1. cell—the basic electro-chemical unit to generate or store electrical
2. primary battery—a battery which is not intended to be recharged and is discharged when the battery has delivered all of its electrical energy.
3. secondary battery—a galvanic battery which, after discharge, may be restored to the fully charged state by the passage of an electrical current through the cell in the opposite direction to that of discharge.
4. open-circuit voltage—the difference in potential between the terminals of a cell when the circuit is open (no load condition)
5. working voltage—the typical voltage or range of voltage of a battery during discharge (also called operating voltage or running voltage).
6. nominal voltage—the characteristic operating voltage or rated voltage of a battery.
7. cut off voltage—the battery voltage at which the discharge is terminated. the cut off voltage is specified by the battery manufacturer and is generally a function of discharge rate.
8. capacity retention—the fraction of the full capacity available from a battery under specified conditions of discharge after it has been stored for a period of time.
9. capacity—the total number of ampere-hours that can be withdrawn from a fully charged cell or battery under specified conditions of discharge.
10. internal impedance—the opposition exhibited by a circuit element (cell or battery) to the flow of an alternating current (a.c.) of a particular frequency as a result of resistance, induction and capacitance.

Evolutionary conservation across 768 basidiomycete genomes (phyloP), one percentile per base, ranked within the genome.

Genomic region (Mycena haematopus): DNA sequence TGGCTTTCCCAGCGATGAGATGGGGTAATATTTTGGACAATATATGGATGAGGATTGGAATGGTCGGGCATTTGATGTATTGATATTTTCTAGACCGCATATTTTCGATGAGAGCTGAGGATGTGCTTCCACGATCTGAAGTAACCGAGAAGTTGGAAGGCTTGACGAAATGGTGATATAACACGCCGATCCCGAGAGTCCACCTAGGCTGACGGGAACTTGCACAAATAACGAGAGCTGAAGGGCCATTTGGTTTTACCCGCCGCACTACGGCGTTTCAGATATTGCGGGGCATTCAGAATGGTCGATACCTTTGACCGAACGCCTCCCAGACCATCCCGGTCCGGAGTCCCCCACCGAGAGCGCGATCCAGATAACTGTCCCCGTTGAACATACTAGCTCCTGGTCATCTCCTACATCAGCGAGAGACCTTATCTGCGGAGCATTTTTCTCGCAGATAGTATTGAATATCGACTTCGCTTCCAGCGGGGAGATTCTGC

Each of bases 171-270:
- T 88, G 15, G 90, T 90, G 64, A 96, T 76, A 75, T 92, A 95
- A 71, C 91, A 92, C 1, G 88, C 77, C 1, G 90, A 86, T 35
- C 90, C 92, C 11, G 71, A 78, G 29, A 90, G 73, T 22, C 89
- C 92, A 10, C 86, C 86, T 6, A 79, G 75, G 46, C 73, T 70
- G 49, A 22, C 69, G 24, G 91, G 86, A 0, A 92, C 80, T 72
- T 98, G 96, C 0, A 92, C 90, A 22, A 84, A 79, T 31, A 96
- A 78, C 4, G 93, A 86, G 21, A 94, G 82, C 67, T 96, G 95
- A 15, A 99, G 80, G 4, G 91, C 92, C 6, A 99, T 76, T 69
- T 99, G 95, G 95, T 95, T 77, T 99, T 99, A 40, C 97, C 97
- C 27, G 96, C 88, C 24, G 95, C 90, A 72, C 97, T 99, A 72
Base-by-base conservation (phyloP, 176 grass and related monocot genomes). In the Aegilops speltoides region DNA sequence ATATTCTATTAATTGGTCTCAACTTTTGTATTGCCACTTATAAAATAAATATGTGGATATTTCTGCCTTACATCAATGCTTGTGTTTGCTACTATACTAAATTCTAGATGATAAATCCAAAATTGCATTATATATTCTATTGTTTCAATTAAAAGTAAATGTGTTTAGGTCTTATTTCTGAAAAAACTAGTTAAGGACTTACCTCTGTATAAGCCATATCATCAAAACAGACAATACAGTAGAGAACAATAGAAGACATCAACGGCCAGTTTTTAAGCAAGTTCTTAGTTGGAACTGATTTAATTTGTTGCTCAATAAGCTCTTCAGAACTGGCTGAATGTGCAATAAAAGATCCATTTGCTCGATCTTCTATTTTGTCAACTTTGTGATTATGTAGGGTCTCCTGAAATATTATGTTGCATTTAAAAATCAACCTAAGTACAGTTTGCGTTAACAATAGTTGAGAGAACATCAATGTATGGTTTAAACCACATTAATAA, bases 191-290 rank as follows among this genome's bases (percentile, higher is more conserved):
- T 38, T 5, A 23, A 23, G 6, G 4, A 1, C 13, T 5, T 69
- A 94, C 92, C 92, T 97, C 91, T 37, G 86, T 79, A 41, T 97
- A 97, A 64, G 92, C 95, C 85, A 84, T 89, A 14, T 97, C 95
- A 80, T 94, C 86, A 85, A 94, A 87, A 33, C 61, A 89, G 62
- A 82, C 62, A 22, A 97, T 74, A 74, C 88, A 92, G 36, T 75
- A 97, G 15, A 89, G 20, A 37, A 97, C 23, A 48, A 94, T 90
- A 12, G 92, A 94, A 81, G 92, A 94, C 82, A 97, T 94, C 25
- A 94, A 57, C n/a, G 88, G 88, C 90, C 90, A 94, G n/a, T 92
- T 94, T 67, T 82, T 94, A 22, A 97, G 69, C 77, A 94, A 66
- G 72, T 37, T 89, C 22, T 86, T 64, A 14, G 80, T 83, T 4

11. internal resistance—the opposition exhibited by a circuit element to the flow of direct current (dc.). in a cell, the internal resistance is the sum of the ionic and electronic resistances of the cell components.
12. self discharge—the loss of useful capacity of a battery on storage due to internal chemical action (local action).
13. discharge rate—the rate, usually expressed in several rated capacity at which electrical current is taken from the battery.
14. charge rate—the rate, usually expressed in several rated capacity at which electrical current is charged into the battery.
15. constant voltage charge—when charging, a method to keep constant voltage to charge the battery.
16. constant current charge—when charging, a method to keep constant current to charge the battery.
17. trickle charge—a charge at a low rate, balancing losses through local action and periodic discharge, to maintain a battery in a fully charged condition.
18. memory effect—a phenomenon in which a cell or battery operated in successive cycles to the same, but less than full, depth of discharge temporarily loses the rest of its capacity at normal voltage levels.
19. leakage—the inner electrolyte penetrates to its metal can, which makes its appearance dirty and pollutes the environment.
20. battery or pack—two or more electro-chemical cells interconnected in an appropriate series/parallel arrangement to provide the required operating voltage and current levels. under common usage, the term “battery” is often also applied to a single cell.
21. current drain—the current withdrawn from a battery during discharge.
22. safety vent—a venting mechanism designed into a cell which activates under specific conditions of abuse to relieve internal pressure.